Casper is becoming known for pop-up shops, each of which is filled with playful and colorful treehouse structures where shoppers can try out mattresses. Just like Ikea where dads falling asleep on mattress away from their active shopper families, Casper has also provided a drowsing oasis to urban shoppers. The Dreamery by Casper, where shoppers can take a 45 min nap for $25, has extended the joy at their stores even further.
“We’re very much trying to destigmatize sleep and napping,” says Eleanor Morgan, SVP of experience at Casper. The experience to and from the nap was close to that of airport lounges. It was even more elaborated with a very calm and relaxed setting. She also noted- “The way of doing that is to create a delightful experience where people look forward to coming and sleeping. If everyone felt that way when they were going to bed every night, we’d all probably be getting more sleep.”
Recently, I stumbled upon with the Dreamery and got to experience what the $25 nap was like.
Finding of the store was rather accidental. It is located quietly at Mercer St., north of Houston street. Besides a small and modest signboard on the street, there is no obvious promotion. The dark tunnel at the entrance also amplifies its stealthy storefront. After going through the tunnel, which was painted with midnight blue and filled with soft glowing LED lights, you discover a lounge filled with bright warm lights.
The lounge is decorated with round and soft furniture and decor with extremely subtle pastel accents. What may catch your eye first is the the floor-to-ceiling illustration by Jonathan Calugi, which contributes to lend playfulness to the space, not to make it too calm and dull. On the other side of the illustration, there is a counter where you can reserve your nap spot. The nap is $25 including coffee and custom Sleepy Jones navy pajamas to wear. You may also notice some round structure vaguely seen through frosted glass, which hints to be a napping area.
There are 50 nap slots per day, but the schedule for each spot is staggered- so only 2 people are napping at the same time. This plan probably prevents large groups taking up multiple pods together. Once my spot was ready, I was escorted to the changing room behind the curtain next to the illustration wall. There, I was to change into their pajamas with skin care amenities to get ready for the nap.
Once I put my pajama on, I sat in the small waiting room. With some excitement, I was a bit nervous at the same time. I didn’t know whether I had to tell someone that I was ready. All instructions are full of ambiguity yet with good and small surprises. Shortly after, the door leading to the nap pods opened, and I was escorted to my nook. This is the moment when I saw these pods, or rather nooks, for the first time. The setting was better than what I was expecting. These circular structures that could be seen vaguely from outside were individual nooks. They are placed in a dark setting, not aligning and not facing to each other. I was imagining tinier pods similar to capsule hotels, so my expectation was exceeded in a good way. Although some people online seemed to complain about other’s noise, it was extremely quiet when I visited.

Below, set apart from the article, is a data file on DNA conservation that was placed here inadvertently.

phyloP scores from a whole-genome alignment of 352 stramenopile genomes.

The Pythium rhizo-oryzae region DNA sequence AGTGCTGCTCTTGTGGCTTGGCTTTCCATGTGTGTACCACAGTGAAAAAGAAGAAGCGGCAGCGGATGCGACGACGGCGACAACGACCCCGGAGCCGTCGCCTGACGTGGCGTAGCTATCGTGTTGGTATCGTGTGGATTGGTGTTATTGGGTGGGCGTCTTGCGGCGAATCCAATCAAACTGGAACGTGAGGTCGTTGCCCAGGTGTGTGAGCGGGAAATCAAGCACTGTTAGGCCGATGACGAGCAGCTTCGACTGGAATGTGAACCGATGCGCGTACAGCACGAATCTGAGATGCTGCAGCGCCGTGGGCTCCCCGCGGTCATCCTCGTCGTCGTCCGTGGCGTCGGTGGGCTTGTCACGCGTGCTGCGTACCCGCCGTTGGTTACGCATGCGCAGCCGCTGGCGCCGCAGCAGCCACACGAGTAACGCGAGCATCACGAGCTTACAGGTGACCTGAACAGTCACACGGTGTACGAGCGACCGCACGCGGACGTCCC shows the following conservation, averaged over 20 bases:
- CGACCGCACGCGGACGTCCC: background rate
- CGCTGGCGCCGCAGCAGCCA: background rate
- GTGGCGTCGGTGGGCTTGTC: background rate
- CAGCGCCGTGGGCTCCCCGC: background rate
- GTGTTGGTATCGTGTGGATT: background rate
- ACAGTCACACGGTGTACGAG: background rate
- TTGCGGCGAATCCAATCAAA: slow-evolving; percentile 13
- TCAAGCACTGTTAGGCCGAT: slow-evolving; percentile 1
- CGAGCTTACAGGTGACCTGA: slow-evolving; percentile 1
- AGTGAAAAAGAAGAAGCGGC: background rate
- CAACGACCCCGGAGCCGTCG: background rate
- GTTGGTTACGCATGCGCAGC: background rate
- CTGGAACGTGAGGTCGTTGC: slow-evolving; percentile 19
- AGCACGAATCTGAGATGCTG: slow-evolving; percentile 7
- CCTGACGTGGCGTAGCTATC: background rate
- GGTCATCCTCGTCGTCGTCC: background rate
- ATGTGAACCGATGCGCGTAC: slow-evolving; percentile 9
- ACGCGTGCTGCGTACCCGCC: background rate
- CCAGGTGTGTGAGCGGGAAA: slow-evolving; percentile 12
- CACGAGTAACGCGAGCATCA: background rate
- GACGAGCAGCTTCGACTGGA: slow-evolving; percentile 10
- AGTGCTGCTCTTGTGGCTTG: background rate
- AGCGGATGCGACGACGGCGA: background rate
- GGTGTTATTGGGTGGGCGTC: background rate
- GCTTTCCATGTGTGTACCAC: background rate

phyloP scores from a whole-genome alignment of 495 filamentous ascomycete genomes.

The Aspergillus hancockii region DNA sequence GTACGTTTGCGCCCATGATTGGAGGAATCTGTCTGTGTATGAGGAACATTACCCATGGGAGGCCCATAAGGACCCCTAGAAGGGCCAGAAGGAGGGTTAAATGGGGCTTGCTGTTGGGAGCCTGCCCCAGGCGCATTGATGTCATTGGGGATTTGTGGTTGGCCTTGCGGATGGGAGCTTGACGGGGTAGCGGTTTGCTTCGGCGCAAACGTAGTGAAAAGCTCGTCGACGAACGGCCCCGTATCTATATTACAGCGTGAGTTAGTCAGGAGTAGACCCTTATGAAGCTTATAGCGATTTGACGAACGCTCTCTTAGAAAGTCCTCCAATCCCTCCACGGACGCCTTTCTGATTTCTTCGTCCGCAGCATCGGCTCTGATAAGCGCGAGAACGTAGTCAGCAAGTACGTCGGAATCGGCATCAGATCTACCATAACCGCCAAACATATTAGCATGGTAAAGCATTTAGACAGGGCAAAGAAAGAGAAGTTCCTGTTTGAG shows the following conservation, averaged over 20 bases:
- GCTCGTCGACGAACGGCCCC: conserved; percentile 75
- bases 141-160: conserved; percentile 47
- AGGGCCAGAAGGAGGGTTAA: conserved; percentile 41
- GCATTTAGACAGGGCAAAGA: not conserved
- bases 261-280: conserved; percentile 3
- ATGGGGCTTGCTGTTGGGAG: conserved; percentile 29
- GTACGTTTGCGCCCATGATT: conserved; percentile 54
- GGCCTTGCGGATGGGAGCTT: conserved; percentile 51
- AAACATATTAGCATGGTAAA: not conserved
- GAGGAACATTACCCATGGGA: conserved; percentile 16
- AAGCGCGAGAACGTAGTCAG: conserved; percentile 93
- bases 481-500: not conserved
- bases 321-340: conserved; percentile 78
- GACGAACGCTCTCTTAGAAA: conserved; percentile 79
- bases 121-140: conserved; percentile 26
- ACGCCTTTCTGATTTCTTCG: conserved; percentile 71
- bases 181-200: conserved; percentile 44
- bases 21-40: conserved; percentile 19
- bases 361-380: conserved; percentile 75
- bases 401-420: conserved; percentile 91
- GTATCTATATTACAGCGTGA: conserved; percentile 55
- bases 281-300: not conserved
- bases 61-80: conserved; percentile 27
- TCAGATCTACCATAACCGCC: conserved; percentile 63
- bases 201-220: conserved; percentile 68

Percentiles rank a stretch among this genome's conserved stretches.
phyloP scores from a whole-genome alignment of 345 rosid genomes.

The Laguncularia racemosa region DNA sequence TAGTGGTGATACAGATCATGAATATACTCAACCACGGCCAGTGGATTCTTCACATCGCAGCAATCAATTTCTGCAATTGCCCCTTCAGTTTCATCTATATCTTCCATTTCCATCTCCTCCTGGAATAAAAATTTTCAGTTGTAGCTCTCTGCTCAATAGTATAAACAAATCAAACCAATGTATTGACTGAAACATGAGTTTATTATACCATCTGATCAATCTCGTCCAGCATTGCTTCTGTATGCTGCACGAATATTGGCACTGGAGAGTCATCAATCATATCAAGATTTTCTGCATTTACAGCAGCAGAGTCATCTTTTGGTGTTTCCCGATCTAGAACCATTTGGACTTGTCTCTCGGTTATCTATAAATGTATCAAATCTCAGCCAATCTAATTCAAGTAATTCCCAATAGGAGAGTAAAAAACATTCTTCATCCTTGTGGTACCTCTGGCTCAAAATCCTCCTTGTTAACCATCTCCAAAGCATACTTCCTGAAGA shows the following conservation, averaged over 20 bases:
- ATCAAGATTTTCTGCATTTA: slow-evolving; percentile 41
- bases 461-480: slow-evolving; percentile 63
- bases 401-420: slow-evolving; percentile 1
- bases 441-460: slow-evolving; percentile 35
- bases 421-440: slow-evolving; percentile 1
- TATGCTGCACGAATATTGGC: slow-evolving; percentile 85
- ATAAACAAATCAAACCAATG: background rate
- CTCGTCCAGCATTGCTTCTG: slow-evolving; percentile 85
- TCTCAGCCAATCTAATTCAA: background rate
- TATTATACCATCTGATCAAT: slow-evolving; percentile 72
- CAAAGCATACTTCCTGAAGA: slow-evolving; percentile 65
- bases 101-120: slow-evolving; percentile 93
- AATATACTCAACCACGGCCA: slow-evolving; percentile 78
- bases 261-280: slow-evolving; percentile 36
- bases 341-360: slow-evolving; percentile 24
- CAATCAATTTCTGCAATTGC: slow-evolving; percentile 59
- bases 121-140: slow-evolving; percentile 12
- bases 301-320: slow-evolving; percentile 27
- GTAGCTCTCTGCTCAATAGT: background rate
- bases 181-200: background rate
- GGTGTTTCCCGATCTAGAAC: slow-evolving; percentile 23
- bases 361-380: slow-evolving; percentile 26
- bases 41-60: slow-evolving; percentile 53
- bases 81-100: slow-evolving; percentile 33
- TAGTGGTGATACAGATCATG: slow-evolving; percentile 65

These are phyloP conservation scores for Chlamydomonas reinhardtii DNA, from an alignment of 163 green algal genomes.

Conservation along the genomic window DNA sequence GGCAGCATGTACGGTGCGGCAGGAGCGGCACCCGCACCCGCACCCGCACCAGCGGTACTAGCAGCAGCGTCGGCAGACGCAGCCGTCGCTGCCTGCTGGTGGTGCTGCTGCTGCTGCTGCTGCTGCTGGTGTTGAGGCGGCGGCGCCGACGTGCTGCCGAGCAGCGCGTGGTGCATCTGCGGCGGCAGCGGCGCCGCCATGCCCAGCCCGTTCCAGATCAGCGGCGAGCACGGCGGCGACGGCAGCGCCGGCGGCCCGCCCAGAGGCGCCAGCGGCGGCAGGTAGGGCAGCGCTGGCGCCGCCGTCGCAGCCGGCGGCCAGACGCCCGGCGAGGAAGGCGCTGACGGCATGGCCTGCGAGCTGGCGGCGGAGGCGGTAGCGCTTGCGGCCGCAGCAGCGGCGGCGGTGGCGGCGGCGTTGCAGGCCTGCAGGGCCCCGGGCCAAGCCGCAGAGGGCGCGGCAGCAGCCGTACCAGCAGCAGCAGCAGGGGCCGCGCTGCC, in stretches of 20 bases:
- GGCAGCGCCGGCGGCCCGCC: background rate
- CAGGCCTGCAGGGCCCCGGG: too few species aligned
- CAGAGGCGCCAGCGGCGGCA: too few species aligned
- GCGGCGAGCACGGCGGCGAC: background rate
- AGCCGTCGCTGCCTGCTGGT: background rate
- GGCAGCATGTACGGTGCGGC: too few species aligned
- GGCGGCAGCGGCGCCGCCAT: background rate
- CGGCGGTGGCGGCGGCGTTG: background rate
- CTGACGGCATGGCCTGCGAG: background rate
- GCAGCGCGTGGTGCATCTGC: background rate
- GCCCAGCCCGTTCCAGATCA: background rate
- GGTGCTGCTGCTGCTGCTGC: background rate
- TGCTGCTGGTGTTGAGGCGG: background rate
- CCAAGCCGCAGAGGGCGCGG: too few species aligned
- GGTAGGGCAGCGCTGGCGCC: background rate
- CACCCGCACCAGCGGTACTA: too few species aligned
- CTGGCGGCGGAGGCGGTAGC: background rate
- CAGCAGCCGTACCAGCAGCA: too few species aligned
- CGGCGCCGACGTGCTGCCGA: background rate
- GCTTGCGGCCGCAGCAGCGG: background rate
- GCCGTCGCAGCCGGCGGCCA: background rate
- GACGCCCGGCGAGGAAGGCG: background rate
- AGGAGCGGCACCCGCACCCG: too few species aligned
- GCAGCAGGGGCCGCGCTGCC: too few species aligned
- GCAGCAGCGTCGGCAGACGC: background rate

On my bed, there was a letter saying “Sweet Dreams,” with my name. It was an unexpected surprise since I had no idea what
It felt like a few moments later, when I was conscious again as the nook got brighter. The switch was set for the light to return after 45 min. The staff explained that they had “other measures”, in case sleepers weren’t awake with this mechanism, whatever that may be.
Due to lack of sleep from the night before, the 45 min mark probably hit the middle of my deep sleep cycle. My body felt numb and dizzy after a while, but it also meant that I was asleep very comfortably.
According to Casper, the $25 is just to cover the operation cost, and the space is mainly to promote their products and the experience around them. Neil Parikh, COO of Casper mentioned in an interview with TechCrunch that “the Dreamery is about making sleep and rest a part of our regular wellness routines — similar to how many people prioritize a workout class”.
I would agree that the experience is totally worth it. Because of the location, I cannot imagine using it regularly, but I would if it was close to my work. Neil also mentioned in the same interview that “the concept enables us to pilot new ways of bringing better sleep to more people and to more places — whether that’s here, the workplace, airports, or beyond.” I agree with him about how proper nap experiences can be well-integrated with different activities and programs. What I liked the most from this experience was how quiet and private the space felt. The operation cost may be the biggest hurdle for a similar experience to expand, but keeping it a private and exclusive experience like the one I had may be the harder challenge, depending on where the next location may be.
Nap York, the wellness lounge in New York City, also runs a subscription based nap service. There, a 30-minute nap once a week costs $35 a month. The Gold Premium membership comes with five naps a month for $250, up to 90 minutes each and per week. Based on the report by Business Insider, the setup is very close to the Capsule Hotels in Japan, which I anticipated for The Dreamery before experiencing it. Although the experience at Nap York seems to be much less refined comparing to that of Casper. Also, some of the subscription rules seems to be a little complex. Reasonable subscription pricing with convenience at the right locations with lots of offices around could be the right direction for the nap business.